Clone formation assay

Cells in the growth phase (300 cells per well) were seeded in 6-well plates, and cultured in cell incubator at 37 °C in 5% CO2 for about 10 days until large colonies were visible. Colony formation was determined by counting the number of visible colonies after being fixed with 4% paraformaldehyde for 15 min and stained with crystal violet dye for 10 min.

Transwell assay

Cell migration and invasion were measured using a Corning polycarbonate film insert transwell chamber (Corning, USA) containing 8 μm pores in the presence or absence of Matrigel (BD Biosciences, USA) according to the manufacturer’s protocol. Cells (5 × 104 cells per well) were seeded in the upper of chamber for migration assay (without Martrigel) for 24 h, and cells (10 × 104cells per well) were seeded in the upper of chamber for invasion assay (use Martrigel) for 24 h. The medium containing 10% FBS was placed in the lower chamber as an attractant. 24 h later, the cells were fixed in 4% paraformaldehyde for 20 min and then stained with 0.1% crystal violet for 10 min. The cells in the upper chamber were removed with a cotton swab and dried, and the images were captured in 6 random zones under each microscope. The number of cells was counted by Image software. The mean cell count of three independent membranes was defined as the migration or invasion index. The experiment was repeated three times.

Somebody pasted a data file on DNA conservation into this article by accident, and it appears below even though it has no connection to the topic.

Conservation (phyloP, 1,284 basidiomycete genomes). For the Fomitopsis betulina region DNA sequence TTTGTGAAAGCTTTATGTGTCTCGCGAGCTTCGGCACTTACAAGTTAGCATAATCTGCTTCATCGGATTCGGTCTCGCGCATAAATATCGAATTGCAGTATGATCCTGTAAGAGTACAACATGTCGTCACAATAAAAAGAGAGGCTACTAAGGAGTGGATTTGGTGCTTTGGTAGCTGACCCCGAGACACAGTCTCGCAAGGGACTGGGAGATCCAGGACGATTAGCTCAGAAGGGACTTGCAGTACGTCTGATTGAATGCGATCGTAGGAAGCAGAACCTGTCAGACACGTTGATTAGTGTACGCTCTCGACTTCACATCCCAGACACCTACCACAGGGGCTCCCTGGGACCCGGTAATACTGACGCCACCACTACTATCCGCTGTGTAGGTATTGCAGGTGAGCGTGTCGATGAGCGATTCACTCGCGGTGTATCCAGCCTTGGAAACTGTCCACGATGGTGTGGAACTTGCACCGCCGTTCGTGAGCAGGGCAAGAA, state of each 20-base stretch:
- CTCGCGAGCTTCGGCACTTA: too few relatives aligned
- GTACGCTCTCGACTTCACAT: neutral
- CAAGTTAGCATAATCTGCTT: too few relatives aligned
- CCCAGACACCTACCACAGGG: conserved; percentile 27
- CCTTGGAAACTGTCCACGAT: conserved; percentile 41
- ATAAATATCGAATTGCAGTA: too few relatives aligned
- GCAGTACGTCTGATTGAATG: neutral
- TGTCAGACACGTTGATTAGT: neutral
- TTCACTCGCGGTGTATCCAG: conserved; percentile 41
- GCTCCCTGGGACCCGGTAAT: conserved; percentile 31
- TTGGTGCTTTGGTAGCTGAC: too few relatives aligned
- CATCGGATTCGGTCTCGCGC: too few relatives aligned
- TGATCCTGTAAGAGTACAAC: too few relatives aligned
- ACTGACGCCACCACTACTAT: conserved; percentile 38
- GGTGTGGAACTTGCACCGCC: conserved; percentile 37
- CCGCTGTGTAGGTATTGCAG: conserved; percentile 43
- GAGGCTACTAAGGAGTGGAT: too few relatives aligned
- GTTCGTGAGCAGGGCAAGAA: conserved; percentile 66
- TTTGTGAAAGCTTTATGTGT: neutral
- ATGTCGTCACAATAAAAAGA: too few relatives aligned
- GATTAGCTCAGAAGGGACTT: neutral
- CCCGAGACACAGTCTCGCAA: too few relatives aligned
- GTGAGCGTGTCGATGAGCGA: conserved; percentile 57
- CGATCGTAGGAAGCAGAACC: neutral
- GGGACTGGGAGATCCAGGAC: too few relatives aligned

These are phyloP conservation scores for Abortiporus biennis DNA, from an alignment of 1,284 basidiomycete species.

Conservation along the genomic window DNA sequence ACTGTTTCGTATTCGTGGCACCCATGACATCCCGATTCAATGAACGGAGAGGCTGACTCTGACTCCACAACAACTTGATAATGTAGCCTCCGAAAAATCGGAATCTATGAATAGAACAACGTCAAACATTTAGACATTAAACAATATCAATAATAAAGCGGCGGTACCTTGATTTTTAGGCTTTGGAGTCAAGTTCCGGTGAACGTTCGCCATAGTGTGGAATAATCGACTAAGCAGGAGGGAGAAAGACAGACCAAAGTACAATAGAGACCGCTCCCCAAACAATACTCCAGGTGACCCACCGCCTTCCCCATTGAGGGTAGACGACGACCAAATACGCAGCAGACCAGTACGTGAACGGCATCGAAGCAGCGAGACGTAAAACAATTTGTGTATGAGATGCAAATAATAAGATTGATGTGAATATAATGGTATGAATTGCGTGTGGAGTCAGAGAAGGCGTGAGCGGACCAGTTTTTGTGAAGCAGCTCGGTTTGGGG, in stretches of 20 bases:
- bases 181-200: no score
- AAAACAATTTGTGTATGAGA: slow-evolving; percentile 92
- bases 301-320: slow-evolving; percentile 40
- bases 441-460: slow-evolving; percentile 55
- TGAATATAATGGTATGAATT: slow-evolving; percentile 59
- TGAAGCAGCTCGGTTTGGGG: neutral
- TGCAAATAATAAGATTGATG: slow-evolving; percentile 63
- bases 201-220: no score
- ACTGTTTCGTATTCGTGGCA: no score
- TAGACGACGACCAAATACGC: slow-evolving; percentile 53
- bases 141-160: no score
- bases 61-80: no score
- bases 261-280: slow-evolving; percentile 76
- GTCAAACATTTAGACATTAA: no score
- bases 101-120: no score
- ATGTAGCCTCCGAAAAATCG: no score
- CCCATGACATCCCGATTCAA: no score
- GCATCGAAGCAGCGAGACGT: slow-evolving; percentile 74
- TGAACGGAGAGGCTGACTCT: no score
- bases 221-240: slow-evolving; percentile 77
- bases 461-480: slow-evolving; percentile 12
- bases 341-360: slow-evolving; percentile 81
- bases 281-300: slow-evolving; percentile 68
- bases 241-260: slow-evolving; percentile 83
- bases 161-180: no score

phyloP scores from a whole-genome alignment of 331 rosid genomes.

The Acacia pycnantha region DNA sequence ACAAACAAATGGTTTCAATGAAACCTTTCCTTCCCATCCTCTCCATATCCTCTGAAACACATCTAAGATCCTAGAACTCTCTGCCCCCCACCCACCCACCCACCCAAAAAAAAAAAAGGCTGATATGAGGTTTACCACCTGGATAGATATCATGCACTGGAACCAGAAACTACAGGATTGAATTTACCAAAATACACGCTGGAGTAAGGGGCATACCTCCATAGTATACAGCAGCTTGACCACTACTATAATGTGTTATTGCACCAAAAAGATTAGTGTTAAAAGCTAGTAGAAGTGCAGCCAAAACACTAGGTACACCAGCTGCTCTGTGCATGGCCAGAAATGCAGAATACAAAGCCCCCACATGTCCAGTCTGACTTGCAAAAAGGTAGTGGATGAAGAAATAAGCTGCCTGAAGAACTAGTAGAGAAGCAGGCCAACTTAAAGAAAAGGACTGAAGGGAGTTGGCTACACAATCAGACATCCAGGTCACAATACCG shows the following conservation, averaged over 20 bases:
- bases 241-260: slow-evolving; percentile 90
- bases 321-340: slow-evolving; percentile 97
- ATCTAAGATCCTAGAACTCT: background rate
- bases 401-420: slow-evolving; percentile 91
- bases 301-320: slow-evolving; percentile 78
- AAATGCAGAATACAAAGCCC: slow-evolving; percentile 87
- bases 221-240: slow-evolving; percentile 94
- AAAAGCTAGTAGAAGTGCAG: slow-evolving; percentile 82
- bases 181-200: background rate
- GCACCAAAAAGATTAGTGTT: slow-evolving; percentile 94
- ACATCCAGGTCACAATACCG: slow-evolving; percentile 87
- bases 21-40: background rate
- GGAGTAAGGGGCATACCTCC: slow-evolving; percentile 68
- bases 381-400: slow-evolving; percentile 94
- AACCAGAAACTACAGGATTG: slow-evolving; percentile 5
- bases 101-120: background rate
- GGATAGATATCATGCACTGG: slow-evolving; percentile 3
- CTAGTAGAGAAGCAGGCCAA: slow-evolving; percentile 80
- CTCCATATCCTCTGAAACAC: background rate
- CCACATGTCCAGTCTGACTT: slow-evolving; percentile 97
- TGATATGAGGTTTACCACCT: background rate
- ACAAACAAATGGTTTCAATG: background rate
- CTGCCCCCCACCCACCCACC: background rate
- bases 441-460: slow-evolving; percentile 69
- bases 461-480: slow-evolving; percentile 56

Wound healing assay

Cells were cultured in 24-well plate until the cell density reached 80–90% confluence. Then, two vertical wound were scratched using a 100 μl micro tip. The cells were washed twice with phosphate buffered saline (PBS) to remove cell debris and then the cells were cultured in serum-free medium. The images were captured at 0 h, 24 h and 48 h, and the width of the wound was assessed by using Images-Pro Plus software.

Nude subcutaneous tumorigenesis model

6-week-old male athymic BALB/c nude mice were maintained in laminar flow cabinets under specific pathogenic conditions. All animal work was conducted in accordance with national guidelines. All animal experiments were approved by the Ethical Committee of the First People’s Hospital of Chenzhou City, university of South China. Stably transfected cells were washed twice and resuspended in 1 × phosphate buffer. 100 μl of DLD1-pcDNA-3.1 and DLD1-pcDNA-KAT7 (3 × 106 cells per mouse) cells suspension were injected subcutaneously into the back of BALB/c athymic mice (n = 6 per group). The size of the tumor was recorded every week with vernier caliper, and the primary tumor growth was calculated from the formula (length × width2)/2 [24]. Four weeks after the injection, the nude mice were sacrificed, and the dorsal tumors were excised and weighed after they had been photographed and measured. Sections from the tumors were stained with hematoxylin and eosin (H & E) for general histology, or immunostained with specific antibodies (anti-Ki67 for proliferation) [25].

Western blot analysis